[A] religious organization ... or any nonprofit institution or organization operated, supervised or controlled by or in conjunction with a religious organization ..., shall not be required to provide services, accommodations, advantages, facilities, goods or privileges to an individual if the request for [them]... is related to the solemnization of a marriage or celebration of a marriage and such solemnization or celebration is in violation of their religious beliefs and faith....
... The marriage laws of this state shall not ... shall not require a fraternal benefit society ... which is operated, supervised or controlled by ... a religious organization to provide insurance benefits to any person if to do so would violate the fraternal benefit society's free exercise of religion as guaranteed by the first amendment to the Constitution of the United States and section 3 of article first of the Constitution of the state.
Nothing in this act shall be deemed or construed to affect the manner in which a religious organization may provide adoption, foster care or social services if such religious organization does not receive state or federal funds for that specific program or purpose.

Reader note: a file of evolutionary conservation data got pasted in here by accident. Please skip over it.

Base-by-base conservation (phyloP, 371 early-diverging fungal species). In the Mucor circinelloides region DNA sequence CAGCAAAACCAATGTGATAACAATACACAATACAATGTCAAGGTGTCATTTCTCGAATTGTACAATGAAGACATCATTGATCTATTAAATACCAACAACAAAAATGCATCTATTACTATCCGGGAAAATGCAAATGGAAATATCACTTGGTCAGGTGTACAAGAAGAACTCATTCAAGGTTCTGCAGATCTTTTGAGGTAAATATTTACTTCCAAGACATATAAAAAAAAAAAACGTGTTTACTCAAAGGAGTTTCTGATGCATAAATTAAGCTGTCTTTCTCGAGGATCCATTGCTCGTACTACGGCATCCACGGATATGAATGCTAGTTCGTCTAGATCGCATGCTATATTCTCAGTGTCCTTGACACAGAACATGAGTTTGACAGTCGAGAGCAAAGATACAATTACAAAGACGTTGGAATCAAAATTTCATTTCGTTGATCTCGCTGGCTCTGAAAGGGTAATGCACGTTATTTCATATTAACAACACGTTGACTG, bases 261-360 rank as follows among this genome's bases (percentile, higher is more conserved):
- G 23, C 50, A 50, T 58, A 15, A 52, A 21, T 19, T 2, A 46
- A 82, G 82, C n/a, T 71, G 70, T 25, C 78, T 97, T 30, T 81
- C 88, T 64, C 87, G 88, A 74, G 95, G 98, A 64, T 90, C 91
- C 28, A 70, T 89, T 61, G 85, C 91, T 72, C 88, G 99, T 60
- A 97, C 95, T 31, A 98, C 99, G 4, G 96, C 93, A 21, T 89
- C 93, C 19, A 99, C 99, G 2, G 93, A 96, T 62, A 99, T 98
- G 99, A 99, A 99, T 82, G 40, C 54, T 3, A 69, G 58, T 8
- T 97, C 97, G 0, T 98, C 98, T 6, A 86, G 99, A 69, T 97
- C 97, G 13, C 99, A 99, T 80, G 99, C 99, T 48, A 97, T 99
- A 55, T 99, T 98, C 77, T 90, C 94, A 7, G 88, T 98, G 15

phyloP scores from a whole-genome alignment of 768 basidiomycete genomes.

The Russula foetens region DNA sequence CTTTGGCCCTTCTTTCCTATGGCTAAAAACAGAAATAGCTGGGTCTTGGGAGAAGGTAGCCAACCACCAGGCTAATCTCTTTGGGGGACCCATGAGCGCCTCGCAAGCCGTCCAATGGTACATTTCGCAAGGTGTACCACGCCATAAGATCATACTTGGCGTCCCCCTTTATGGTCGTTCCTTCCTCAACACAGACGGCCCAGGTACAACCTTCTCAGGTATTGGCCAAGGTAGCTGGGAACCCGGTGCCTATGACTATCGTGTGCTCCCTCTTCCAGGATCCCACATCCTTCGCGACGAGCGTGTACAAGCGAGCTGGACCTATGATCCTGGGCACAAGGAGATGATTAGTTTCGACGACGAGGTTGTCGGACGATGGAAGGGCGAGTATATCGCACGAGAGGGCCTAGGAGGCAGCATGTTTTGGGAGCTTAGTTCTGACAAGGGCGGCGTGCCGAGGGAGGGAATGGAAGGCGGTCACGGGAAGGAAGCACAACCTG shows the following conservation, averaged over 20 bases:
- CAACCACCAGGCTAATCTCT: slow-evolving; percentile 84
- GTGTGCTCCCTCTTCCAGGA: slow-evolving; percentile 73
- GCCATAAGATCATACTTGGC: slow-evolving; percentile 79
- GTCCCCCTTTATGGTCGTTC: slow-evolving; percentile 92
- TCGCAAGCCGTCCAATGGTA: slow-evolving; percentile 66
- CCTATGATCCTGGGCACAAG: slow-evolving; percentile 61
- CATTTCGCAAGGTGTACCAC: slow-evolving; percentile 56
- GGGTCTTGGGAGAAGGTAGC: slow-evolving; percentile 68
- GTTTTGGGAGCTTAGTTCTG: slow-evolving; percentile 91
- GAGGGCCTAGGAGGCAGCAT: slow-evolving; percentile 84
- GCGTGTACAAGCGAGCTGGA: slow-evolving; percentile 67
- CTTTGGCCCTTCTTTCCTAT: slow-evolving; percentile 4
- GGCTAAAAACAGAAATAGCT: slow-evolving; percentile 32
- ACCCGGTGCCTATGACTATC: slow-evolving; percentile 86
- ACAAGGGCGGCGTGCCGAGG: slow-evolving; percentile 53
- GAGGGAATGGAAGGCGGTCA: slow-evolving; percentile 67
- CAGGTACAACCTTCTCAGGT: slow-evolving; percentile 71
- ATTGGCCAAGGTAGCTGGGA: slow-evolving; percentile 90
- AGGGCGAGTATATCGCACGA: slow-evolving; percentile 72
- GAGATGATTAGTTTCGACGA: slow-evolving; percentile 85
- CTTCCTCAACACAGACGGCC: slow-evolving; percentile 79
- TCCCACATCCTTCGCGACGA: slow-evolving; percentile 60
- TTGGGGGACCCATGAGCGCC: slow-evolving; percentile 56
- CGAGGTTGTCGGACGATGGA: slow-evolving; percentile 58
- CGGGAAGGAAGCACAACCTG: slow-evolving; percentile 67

The bill also provides that no member of the clergy shall be required to solemnize any marriage in violation of his or her right to the free exercise of religion and no church shall be required to participate in solemnizing a marriage in violation of its religious beliefs.Yesterday's edition of The Edge reports on the amendments adopted Wednesday. Yesterday's Hartford Courant, reporting on the bill, points out that the state legislature rejected broader proposals that would have exempted objecting individuals and businesses from having to provide services in connection with same-sex marriages.